Schipske frequently writes on her two blogs ( and , Facebook and Belmont Shore Patch on the issues before city council  and posts city documents that provide readers with background information on the issues. She also sends email alerts on events and issues and has launched a “behind the scenes” tour of city operations to give residents a closer look at how their government and its agencies operate. To date, Open Up Long Beach has visited: the oil islands, SERRF waste to energy plant, the Emergency Operations Center, the Long Beach Health and Human Services department and laboratories, and the inter workings of the Aquarium of the Pacific. Schipske was the first councilmember to post her schedule on line and to provide a 24/7 problem/complaint system on the city website.

The complete “State of Transparency in California:2013” report can be downloaded by clicking

Sunshine in Government is Crucial

Government transparency is the cornerstone of democracy.  As such, it is our collective responsibility to protect our right to a government that is open, and whose business is the business of the people it serves.  Similarly, it is the responsibility of state and local elected officials to work to actively increase the public’s access to public information, to provide opportunities for citizen participation in key decision-making processes and report the results of those decisions back out to constituents.

Governments that create pathways for citizens’ effective engagement and participation typically learn that doing so, enables them to enhance their own performance; by using public feedback to guide their decisions, government leaders can fund and implement programs and services that are reflective of the public’s interest and that are highly impactful at improving their overall quality of life.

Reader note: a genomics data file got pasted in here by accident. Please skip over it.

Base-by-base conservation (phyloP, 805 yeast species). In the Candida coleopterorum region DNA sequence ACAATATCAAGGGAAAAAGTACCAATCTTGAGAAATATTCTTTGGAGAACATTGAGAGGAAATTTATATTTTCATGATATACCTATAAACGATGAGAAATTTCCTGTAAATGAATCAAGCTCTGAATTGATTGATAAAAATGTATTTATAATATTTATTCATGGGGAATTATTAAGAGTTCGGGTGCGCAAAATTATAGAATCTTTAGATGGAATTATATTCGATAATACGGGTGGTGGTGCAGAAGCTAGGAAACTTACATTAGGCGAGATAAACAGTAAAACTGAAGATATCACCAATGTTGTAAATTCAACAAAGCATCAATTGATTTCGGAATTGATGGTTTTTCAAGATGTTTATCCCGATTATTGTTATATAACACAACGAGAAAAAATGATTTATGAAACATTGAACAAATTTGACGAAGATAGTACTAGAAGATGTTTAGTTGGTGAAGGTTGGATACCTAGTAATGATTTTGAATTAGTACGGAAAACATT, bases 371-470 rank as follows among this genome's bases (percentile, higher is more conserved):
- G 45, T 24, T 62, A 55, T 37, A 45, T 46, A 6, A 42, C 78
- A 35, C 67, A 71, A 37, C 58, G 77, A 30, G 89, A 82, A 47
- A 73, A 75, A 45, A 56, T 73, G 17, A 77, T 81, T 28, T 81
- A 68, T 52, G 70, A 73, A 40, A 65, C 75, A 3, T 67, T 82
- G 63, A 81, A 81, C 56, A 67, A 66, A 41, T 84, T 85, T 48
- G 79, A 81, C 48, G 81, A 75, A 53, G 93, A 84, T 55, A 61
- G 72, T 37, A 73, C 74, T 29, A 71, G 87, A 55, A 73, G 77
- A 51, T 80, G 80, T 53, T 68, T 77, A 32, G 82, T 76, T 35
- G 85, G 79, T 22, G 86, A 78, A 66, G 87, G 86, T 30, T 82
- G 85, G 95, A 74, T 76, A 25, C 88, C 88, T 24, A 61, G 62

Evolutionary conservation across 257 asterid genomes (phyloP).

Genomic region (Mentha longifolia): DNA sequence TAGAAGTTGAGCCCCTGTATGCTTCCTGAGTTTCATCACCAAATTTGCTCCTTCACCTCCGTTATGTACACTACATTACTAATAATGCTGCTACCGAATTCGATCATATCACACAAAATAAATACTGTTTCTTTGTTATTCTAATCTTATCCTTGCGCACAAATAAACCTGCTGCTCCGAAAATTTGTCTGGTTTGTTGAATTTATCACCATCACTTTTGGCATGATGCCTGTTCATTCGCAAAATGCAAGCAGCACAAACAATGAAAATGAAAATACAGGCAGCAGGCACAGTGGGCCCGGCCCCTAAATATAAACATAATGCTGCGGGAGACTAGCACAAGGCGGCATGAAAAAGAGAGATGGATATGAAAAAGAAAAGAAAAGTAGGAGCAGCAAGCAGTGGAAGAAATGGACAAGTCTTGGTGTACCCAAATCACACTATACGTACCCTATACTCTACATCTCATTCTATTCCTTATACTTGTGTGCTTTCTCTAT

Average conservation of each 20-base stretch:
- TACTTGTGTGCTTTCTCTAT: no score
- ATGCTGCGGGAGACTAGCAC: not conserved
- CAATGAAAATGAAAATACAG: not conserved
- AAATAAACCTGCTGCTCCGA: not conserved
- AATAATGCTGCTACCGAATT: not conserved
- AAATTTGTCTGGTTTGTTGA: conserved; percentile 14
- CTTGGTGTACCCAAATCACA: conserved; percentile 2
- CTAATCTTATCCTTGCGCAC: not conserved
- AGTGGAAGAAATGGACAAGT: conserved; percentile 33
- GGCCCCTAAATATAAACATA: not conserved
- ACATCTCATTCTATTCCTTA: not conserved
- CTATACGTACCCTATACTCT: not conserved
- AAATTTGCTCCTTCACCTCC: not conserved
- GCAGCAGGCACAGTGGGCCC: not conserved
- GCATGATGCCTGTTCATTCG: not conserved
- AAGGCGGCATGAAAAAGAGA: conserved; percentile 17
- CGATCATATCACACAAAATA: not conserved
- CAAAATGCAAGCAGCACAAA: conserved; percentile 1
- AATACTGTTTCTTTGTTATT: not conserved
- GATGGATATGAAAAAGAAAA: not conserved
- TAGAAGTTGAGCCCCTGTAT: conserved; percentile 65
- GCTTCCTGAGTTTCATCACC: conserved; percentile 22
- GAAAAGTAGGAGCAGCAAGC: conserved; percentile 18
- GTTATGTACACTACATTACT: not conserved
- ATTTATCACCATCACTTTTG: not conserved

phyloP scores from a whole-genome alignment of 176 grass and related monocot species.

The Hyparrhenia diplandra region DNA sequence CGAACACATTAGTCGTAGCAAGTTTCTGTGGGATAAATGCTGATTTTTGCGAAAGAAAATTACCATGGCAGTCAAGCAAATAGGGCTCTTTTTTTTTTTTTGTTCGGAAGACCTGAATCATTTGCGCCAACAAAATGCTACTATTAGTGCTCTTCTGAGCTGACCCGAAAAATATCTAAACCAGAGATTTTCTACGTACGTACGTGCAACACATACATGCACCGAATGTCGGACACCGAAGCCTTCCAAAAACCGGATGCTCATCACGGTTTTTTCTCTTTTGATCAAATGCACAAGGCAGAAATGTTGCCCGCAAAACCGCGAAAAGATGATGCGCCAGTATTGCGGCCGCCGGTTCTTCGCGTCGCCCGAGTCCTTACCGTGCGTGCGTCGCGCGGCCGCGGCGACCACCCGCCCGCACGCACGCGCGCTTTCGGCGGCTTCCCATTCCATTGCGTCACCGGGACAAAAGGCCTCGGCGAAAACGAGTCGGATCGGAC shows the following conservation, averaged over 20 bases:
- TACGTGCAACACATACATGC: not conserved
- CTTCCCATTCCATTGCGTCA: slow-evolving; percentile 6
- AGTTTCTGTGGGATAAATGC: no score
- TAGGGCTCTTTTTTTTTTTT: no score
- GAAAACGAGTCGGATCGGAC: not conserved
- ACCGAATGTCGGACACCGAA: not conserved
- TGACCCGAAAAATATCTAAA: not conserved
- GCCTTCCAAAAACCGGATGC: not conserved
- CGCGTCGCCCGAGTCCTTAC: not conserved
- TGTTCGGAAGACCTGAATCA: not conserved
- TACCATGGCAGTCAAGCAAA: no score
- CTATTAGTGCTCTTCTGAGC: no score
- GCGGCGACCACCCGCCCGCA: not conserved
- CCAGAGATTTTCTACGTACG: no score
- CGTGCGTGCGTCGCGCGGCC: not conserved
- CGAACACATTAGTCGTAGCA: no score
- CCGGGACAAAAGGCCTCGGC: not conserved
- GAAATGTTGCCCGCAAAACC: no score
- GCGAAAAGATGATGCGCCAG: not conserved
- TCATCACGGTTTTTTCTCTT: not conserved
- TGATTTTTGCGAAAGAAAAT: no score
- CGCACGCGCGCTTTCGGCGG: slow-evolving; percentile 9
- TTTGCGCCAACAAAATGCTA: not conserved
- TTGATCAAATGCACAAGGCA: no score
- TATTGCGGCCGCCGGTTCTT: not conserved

I am writing today because this week is International Sunshine Week—an initiative dedicated to educating the public about the importance of open government. As such, I would like to reassert my commitment to fostering a transparent government.

Here in Long Beach, I have been working to identify solutions for increasing government transparency and exploring opportunities that will encourage collaboration and innovation. In January of last year, I led the launch of “Open Up Long Beach,” a government transparency website that aims to provide residents with access to important information, including city budget documents, council agenda items, City departments, and other important resources.